MB: What excited me about the show to begin with when I first read the pilot was that you could relate us to modern-day—what was going on in the world. It was a really great parallel for anything. I was excited about the possibility of the political statements that we could make with the show. Obviously, on a network show, we’re not going to get too much into politics, but I liked the idea. Originally what was intended with the show, the aliens—the visitors had been amongst us for hundreds of years and were the impetus and the catalyst for a lot of plagues and a lot of world wars, and had kind of instigated these things to kind of try to end humanity and to control humanity. I thought that was the direction that we were headed, and then we ended up having two or three different showrunners, and ABC didn’t really know which direction they wanted to take the show. It became kind of a mess, but what first attracted me to the show was definitely this possibility that we could make parallels to the modern world.

AVC: This was also kind of a reunion with Alan Tudyk.

MB: That’s right. We also went to school together, and we ended up doing Firefly, which was a total coincidence. Yeah, he came on to do a few episodes. And he was great. He was a lot of fun—although he and I didn’t get a lot of time together on that show.

Homeland (2011-2013)—“Jessica Brody”

AVC: Homeland is a show much more direct about addressing the shift in politics, about reflecting the presidency of its time and the life in this country post-9/11. Was that part of the appeal for you?

MB: Yes, I have to say I really enjoyed the subject matter, the role, the writing. The level of people I was getting to act with every day was really a true gift on that show. I loved working with Alex Gansa, Howard Gordon. I feel that was a really special project and special mix of people. I loved that character. I thought, what a great concept: being married to this guy and you don’t know if he’s lying or telling the truth, and having to hold your family together through all of that. The joy of having this husband that you’re in love with, then thinking he’s dead, and then he comes back but he’s completely different. There were so many layers and aspects of that story and that part that I really, really loved, and it gave me an opportunity to do something grounded, something very real, very naturalistic. And I really learned a lot from that project.

AVC: You were nominated for an Emmy for playing Jessica. Do you remember how you first got the news that you were nominated?

MB: I do, actually. I was on a babymoon. I was about to have my first kid and I took a break from filming in North Carolina. And my husband at the time—he’s now my ex-husband—took me to, I can’t remember now, but it was like Outer Banks—somewhere in the South. And I honestly was not even aware that that was the day the Emmy nominations came out, I had completely put it out of mind. We were laying in bed—it was really early in the morning—and my phone was blowing up, with like 20 or 25 voicemails. And I thought, “Okay: either somebody died [Laughs.] or something really good happened.” And I checked the messages and I really couldn’t believe it. It was like, “Wait a minute: What day is it today? What’s going on?”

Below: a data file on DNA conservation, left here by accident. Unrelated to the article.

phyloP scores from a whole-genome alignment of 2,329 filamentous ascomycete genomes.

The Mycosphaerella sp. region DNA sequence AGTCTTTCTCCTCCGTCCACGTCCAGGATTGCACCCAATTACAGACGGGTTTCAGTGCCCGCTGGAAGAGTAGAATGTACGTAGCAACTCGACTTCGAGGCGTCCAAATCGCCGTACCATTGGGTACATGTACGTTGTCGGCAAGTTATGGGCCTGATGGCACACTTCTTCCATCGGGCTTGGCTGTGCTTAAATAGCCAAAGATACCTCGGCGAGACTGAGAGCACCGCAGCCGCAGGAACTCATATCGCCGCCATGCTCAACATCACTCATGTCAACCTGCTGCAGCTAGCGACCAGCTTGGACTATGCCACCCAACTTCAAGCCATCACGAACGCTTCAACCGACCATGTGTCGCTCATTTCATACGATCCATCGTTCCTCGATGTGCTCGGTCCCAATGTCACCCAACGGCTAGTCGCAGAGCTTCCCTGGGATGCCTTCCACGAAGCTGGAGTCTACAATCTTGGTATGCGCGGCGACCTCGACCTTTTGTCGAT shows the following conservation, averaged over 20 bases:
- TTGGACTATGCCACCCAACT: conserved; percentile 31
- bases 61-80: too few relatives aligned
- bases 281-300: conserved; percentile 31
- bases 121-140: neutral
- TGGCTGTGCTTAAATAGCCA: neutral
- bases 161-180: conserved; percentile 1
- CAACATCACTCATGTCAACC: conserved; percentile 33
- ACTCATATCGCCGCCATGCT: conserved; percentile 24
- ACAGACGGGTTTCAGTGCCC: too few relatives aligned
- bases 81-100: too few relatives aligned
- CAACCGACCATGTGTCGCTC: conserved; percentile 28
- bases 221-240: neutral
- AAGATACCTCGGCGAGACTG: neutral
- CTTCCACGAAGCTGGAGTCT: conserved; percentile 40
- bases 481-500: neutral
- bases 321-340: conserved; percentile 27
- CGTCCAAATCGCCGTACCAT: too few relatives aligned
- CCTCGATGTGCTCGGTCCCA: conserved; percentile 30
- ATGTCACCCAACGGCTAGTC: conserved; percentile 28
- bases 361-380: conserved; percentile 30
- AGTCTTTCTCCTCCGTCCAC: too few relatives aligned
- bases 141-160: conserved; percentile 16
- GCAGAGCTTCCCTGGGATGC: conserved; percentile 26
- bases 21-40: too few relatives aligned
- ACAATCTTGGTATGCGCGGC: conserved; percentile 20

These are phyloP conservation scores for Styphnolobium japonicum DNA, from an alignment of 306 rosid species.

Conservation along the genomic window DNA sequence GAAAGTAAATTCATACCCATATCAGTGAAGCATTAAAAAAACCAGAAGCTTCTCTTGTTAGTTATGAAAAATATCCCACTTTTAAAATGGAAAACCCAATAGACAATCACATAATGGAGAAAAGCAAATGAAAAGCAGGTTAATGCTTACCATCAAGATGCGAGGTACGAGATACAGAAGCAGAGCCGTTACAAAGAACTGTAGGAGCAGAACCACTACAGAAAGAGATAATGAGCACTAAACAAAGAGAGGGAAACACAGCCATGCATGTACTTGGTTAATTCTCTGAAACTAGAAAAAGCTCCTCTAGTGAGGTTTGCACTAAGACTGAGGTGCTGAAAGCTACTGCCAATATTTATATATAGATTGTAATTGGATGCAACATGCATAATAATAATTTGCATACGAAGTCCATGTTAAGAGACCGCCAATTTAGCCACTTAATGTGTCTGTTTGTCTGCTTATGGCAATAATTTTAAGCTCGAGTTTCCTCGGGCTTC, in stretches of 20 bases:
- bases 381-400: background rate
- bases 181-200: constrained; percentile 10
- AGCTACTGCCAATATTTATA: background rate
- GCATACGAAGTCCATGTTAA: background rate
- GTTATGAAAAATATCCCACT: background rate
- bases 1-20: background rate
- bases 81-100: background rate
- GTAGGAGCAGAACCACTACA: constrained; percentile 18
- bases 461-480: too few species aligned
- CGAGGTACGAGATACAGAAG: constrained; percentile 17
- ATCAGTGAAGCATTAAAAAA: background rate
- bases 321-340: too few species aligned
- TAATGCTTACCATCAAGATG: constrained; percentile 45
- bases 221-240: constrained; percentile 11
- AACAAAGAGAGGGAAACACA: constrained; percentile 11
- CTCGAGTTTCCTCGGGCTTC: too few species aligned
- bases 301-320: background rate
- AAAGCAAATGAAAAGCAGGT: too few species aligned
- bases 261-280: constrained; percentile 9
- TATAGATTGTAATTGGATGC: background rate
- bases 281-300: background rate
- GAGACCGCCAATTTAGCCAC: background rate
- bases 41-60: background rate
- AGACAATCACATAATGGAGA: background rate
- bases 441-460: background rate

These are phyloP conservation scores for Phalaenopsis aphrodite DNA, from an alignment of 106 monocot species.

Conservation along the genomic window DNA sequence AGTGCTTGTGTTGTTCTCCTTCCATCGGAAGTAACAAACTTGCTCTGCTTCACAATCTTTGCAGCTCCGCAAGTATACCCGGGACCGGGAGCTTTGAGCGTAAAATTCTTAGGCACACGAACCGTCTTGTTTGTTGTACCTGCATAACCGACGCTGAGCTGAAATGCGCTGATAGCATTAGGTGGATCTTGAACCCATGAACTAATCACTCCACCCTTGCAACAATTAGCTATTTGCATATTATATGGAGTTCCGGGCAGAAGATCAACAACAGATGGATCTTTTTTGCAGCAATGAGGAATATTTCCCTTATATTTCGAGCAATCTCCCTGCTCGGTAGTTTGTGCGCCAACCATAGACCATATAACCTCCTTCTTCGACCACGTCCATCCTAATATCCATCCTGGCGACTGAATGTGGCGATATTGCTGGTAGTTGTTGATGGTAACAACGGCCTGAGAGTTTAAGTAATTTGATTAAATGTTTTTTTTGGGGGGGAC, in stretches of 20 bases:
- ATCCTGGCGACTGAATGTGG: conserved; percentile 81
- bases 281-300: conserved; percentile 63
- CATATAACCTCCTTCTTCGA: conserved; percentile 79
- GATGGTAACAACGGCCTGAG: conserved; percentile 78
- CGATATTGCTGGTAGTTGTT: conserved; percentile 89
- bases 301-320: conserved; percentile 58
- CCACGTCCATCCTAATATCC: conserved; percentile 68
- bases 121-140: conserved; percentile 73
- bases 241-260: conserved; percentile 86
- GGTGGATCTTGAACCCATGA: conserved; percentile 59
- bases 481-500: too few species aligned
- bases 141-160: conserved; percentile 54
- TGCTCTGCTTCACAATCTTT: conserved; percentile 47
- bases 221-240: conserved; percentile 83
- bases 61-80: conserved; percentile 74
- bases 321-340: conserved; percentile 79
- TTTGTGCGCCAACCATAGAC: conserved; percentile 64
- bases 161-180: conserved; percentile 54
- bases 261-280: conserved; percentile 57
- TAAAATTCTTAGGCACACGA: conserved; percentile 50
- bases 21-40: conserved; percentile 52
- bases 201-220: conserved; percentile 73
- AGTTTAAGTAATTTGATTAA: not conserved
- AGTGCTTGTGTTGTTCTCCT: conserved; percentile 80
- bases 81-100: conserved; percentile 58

It was awesome to get that news. You know, it’s funny how things like that kind of always come when you least expect it or when you aren’t obsessed about it. I was about to have my first baby. I was much more interested in my personal life, and to get that call was a nice affirmation—a moment to celebrate all that I’d done.

Spy (2015)—“Karen Walker”

AVC: Karen Walker is the epitome of the secret agent: She’s suave, she’s beautiful, she’s great at her job. Improv is big in Paul Feig movies; how did you respond to being in that environment? 

MB: It was a lot of fun. I love doing stuff like that. And it actually was all improv. I didn’t realize it was rare in the industry. So when Spy came along, I thought, “great,” because comedic improvisation scared me a little bit more. But Melissa McCarthy was so awesome and so much fun to work with and really generous. We talked a lot about alternative lines, things we could use and say. She and Paul [Feig] were great. We all kind of chipped in and came up with alternative lines—you know, you have to choose one to be in the movie, but there were several, several takes where we just did a lot of playing, and it was just really, really fun.